Less than two decades ago, “the concept of supply chain transparency was virtually unknown” and it was commonplace for managers to be unaware of a supplier only two steps upstream in the production process. This narrow approach to global production, where companies were only conscious of their direct suppliers, has gradually been replaced as consumers and regulators demand companies widen their purview into their operations. Two new proposed laws may force companies in the US and EU to provide unprecedented transparency into their production partnerships and account for impacts incurred throughout their supply chain. Never has it been more important to “Know-Your-Supply-Chain.”
In January, two members of the New York State government, backed by a coalition of fashion and sustainability non-profits, unveiled the Fashion Sustainability and Social Accountability Act (or “Fashion Act”). If passed, this law would make New York the first state to “effectively hold the biggest brands in fashion to account for their role in climate change.” The Fashion Act does not only pertain to climate impacts but also seeks to address ethical sourcing and due diligence in supply chains. Similar legislation with broader implications has been proposed in Europe—a year prior to the announcement of the Fashion Act, the European Union unveiled its directive on Mandatory Human Rights, Environmental and Good Governance Due Diligence (the “EU Directive”).
Recent legislation governing the fashion industry in the US tells a story of ad hoc protections: California’s Garment Worker Protection Act and Federal Uyghur Forced Labor Prevention Act were designed to address specific labor-related concerns. In the absence of comprehensive regulations, companies have been tasked with addressing Environmental, Social, and Governance (ESG) matters independently. While a number of EU Member States, notably France and Germany, have implemented targeted laws relating to modern slavery and human rights, these, similarly, do not address the larger social and environmental impacts of the apparel sector., 
Both the Fashion Act and the EU Directive aim to be more comprehensive, acknowledging gaps in existing regulation while focusing on the risks that stem from suppliers and third-party vendors. Lawmakers on both sides of the Atlantic are finally acknowledging complexities of global supply chains, and for the first time holding companies accountable for the environmental and societal impacts at each stage of the production process, even in segments that are not under their direct control.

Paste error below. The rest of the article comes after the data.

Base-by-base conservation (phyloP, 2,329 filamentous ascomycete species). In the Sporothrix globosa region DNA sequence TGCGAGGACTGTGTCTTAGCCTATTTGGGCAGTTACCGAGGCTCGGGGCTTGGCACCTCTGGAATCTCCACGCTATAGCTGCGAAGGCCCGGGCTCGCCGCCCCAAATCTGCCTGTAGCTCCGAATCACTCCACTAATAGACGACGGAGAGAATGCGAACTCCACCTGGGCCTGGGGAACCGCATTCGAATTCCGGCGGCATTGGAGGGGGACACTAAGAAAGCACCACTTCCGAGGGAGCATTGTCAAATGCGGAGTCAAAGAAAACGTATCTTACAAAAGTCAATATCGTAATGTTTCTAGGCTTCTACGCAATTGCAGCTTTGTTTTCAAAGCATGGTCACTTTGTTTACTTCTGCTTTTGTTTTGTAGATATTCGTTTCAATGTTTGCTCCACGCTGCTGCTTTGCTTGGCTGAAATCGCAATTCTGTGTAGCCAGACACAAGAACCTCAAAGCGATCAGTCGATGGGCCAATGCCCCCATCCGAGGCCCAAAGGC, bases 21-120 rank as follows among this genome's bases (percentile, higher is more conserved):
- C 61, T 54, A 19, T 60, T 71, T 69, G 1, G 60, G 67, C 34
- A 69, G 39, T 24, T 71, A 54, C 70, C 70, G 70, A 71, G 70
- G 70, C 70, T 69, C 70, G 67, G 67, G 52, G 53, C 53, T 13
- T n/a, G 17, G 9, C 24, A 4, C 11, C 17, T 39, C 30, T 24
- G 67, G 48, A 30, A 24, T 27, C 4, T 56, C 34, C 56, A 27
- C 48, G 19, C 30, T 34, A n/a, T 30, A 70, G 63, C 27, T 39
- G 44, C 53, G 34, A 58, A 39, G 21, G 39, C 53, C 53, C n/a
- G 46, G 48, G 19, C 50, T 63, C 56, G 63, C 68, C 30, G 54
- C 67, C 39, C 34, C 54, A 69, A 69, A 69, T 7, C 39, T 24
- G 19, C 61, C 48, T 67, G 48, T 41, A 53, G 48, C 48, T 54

The Fashion Act would apply to apparel and footwear companies operating in New York State with global revenues of at least $100 million. These companies would be required to map a minimum of 50% of their supply chain and, importantly, to identify where in this chain the largest social and environmental impact is made. Companies which fail to adhere to these disclosure requirements could face fines of up to 2% of annual revenue over $450 million, which will be paid to a community fund administered by the New York Department of Environmental Conservation. The Fashion Act also provides for the creation of a public list of noncompliant companies to be published by the New York Attorney General’s office.
Similarly, the goal of the EU Directive is to address the fragmentation of regulations in the region. Until now, as in the US, there has been a lack of harmonization between legal frameworks, and countries have been tasked with developing their own guidelines. For example, the Corporate Duty of Vigilance Law was adopted by France’s Parliament in 2017 and applies to companies with more than 5,000 employees operating in the country. But other EU Member States have not developed national rules related to corporate sustainability, including Finland, Austria, and Belgium.
In comparison to the Fashion Act, the EU Directive applies more broadly, though the requirements are currently opaque. Specifically, the EU Directive applies to all EU companies with more than 500 employees and turnover of €150 million (approximately $163 million), unless the company is involved in an industry where the risk of exploitation is higher, like fashion or agriculture, in which case it applies to companies with more than 250 employees and turnover of €40 million (approximately $43.5 million). The EU Directive asks companies to integrate due diligence procedures to identify adverse human rights and environmental impacts and develop programs to monitor the effectiveness of those procedures. Companies will also be mandated to establish a procedure for processing complaints, and “publicly communicate due diligence.”